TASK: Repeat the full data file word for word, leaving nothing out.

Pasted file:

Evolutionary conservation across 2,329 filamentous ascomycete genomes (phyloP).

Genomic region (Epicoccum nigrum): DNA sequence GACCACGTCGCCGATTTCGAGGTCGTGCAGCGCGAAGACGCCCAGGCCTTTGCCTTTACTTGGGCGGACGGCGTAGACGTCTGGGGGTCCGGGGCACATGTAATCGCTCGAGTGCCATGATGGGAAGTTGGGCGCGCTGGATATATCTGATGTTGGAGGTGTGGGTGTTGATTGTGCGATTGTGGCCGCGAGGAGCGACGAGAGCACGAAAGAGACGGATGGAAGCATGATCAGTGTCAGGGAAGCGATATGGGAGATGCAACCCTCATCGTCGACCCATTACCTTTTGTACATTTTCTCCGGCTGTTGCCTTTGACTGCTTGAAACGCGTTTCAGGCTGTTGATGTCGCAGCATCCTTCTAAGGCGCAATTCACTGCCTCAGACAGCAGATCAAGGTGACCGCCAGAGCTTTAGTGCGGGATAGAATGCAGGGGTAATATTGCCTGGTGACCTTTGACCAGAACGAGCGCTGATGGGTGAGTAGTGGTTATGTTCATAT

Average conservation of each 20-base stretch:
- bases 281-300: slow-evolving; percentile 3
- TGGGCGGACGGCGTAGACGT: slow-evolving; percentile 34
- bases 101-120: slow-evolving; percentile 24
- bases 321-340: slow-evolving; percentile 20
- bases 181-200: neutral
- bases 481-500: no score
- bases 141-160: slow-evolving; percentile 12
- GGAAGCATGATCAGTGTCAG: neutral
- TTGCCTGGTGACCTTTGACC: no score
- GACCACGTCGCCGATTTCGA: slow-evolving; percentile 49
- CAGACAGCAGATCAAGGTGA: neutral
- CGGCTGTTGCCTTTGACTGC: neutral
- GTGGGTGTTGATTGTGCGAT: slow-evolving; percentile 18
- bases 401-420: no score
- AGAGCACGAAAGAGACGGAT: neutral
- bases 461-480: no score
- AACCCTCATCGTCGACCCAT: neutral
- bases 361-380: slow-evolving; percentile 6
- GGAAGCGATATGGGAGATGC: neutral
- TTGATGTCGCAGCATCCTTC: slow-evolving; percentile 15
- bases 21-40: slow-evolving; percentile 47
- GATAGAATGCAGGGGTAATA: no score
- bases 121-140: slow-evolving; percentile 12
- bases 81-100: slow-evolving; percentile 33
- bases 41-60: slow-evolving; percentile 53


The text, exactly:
Evolutionary conservation across 2,329 filamentous ascomycete genomes (phyloP).

Genomic region (Epicoccum nigrum): DNA sequence GACCACGTCGCCGATTTCGAGGTCGTGCAGCGCGAAGACGCCCAGGCCTTTGCCTTTACTTGGGCGGACGGCGTAGACGTCTGGGGGTCCGGGGCACATGTAATCGCTCGAGTGCCATGATGGGAAGTTGGGCGCGCTGGATATATCTGATGTTGGAGGTGTGGGTGTTGATTGTGCGATTGTGGCCGCGAGGAGCGACGAGAGCACGAAAGAGACGGATGGAAGCATGATCAGTGTCAGGGAAGCGATATGGGAGATGCAACCCTCATCGTCGACCCATTACCTTTTGTACATTTTCTCCGGCTGTTGCCTTTGACTGCTTGAAACGCGTTTCAGGCTGTTGATGTCGCAGCATCCTTCTAAGGCGCAATTCACTGCCTCAGACAGCAGATCAAGGTGACCGCCAGAGCTTTAGTGCGGGATAGAATGCAGGGGTAATATTGCCTGGTGACCTTTGACCAGAACGAGCGCTGATGGGTGAGTAGTGGTTATGTTCATAT

Average conservation of each 20-base stretch:
- bases 281-300: slow-evolving; percentile 3
- TGGGCGGACGGCGTAGACGT: slow-evolving; percentile 34
- bases 101-120: slow-evolving; percentile 24
- bases 321-340: slow-evolving; percentile 20
- bases 181-200: neutral
- bases 481-500: no score
- bases 141-160: slow-evolving; percentile 12
- GGAAGCATGATCAGTGTCAG: neutral
- TTGCCTGGTGACCTTTGACC: no score
- GACCACGTCGCCGATTTCGA: slow-evolving; percentile 49
- CAGACAGCAGATCAAGGTGA: neutral
- CGGCTGTTGCCTTTGACTGC: neutral
- GTGGGTGTTGATTGTGCGAT: slow-evolving; percentile 18
- bases 401-420: no score
- AGAGCACGAAAGAGACGGAT: neutral
- bases 461-480: no score
- AACCCTCATCGTCGACCCAT: neutral
- bases 361-380: slow-evolving; percentile 6
- GGAAGCGATATGGGAGATGC: neutral
- TTGATGTCGCAGCATCCTTC: slow-evolving; percentile 15
- bases 21-40: slow-evolving; percentile 47
- GATAGAATGCAGGGGTAATA: no score
- bases 121-140: slow-evolving; percentile 12
- bases 81-100: slow-evolving; percentile 33
- bases 41-60: slow-evolving; percentile 53